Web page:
Monday, 17 December 2012

Time Gentlemen, Please!


'Time Gentlemen, Please!' is a fairly gentle social comedy from 1951. Presumably aiming for the some of the same audience as the highly successful Ealing films it lacks the wit and sophistication of those classics but does poke fun at hypocrisy and inequality and is slyly subversive, championing rule by the common people and the rights of the individual.


Little Laycock is a small village in Essex (actually Thaxted), a picturesque, sleepy place ruled by a manipulative and self-serving Town Council who have been in power for over twenty years. The recent addition of a large factory has led to further prosperity and an employment rate of 99.99%, which has attracted the attention of The Ministry Of Industrial Co-Ordination, who have decided that the Prime Minister should visit the village to congratulate them on their contribution to the economy.



The only diptera in the unguent is the 00.01% unemployed of the village, an idle, scruffy, crafty, hairy Irishman (is there any other type?) called Dan Dance.



Dan has lived, or rather mooched, in the area for years, never working, relying on others generosity and the odd scam to get by, an indulged member of the community, a beloved black sheep. He sleeps under the stars and is probably the happiest man in the village. But he is not productive, so, in order to get him out of the way for the state visit, the town council first imprison him and then, realising they can’t hold him for long enough, confine him to the long-disused alms house where his freedom is curtailed by a series of stringent laws that have been on the books since the Middle Ages.   




When the new Vicar takes umbrage at Dan’s ritual humiliation by the powers that be (forced to wear an archaic uniform; given a bath every night by Thora Hird; having to be in every night by 9pm), he does his own digging into the rules and regulations and finds that local rents for common land should be used for the upkeep of the alms houses and any remainder divided amongst the inmates. As Dan is the only inhabitant, and as the rents include that of the factory, Dan is suddenly very flush indeed - £20 a day rich in an era when the average wage was about seven quid a week. Local Landlord and chiselling Council member Sidney Balmoral James is mortified.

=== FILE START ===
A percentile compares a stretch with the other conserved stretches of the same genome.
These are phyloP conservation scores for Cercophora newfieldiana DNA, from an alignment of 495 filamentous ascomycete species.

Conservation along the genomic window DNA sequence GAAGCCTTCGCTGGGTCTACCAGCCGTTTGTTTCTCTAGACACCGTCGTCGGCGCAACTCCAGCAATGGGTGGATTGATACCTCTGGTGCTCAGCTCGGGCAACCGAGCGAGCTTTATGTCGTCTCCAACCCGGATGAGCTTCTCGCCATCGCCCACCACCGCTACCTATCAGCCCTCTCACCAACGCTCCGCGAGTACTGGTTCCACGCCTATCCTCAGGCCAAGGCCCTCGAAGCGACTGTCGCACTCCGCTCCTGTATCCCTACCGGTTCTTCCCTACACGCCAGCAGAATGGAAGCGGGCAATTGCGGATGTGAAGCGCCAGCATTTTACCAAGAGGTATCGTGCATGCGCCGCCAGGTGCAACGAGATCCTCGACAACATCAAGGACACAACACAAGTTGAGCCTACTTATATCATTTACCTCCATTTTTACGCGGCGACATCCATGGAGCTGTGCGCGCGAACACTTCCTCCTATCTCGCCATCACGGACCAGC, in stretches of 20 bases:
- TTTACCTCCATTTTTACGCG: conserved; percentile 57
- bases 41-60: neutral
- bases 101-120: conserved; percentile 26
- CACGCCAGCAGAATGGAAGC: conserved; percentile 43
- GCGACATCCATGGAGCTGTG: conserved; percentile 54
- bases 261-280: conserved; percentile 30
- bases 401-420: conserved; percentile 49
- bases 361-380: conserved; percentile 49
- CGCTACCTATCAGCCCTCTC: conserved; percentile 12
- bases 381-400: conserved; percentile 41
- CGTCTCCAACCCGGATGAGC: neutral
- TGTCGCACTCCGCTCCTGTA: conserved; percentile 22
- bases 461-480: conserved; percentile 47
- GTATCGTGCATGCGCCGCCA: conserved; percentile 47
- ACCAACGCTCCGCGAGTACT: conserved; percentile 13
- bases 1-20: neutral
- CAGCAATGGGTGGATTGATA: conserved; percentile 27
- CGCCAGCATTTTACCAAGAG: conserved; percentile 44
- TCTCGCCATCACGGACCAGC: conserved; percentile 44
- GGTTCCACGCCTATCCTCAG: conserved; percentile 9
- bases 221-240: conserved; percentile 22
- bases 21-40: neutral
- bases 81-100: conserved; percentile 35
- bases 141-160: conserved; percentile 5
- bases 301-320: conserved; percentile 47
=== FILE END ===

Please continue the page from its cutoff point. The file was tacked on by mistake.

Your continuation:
This sudden reallocation of wealth (the rents had previously been used to do up historical buildings, i.e. the homes and businesses of council members) and the subsequent shift in power leads to a little revolution in Little Laycock. The popular Dan and some like-minded individuals (including the aged postmistress, a raving Communist who is expecting ‘rivers of blood’ very soon) stand for election as The Peoples Own Independent Party (the postmistresses suggestion of ‘The Avengers Of The People’ was deemed too inflammatory) and sweep the board. The people celebrate with an impromptu outbreak of folk dancing, rather like at 'Chigley' when the biscuit factory whistle blows at six o'clock. Dan announces that the alms houses will be converted to child care facilities.





The new regime now have to deal with the 00.01% unemployment rate themselves, and they neatly solve the issue by giving Dan a job in the factory testing mattresses, the lovable, lazy swine.






Never quite as funny as it might be, ‘Time Gentlemen, Please’ is nevertheless an amusing hour and a quarter that evokes a time when a homeless, jobless man was seen as a character, a non-comformist, an individualist going against the flow, not just some sinister scumbag. It also raises some interesting parallels with ‘social cleansing’ stories from not so long ago, including the allegation that Newham Council were kindly offering their poorest residents an opportunity to move to Stoke, or that Fulham and Broadway Council could potentially house the homeless a little ‘outside’ of the Fulham and Broadway area, i.e. Nottingham.

Incidentally, 'Time Gentlemen, Please!' was a Group 3 production, a state backed studio headed up my documentary genius John Grierson. It's remit was to provide low budget b-pictures as a training ground for new British film talent. Sadly, the studio failed to do very much at all for British film apart from giving Joan Collins her first role, a wonderful thing, I'm sure you'll agree.


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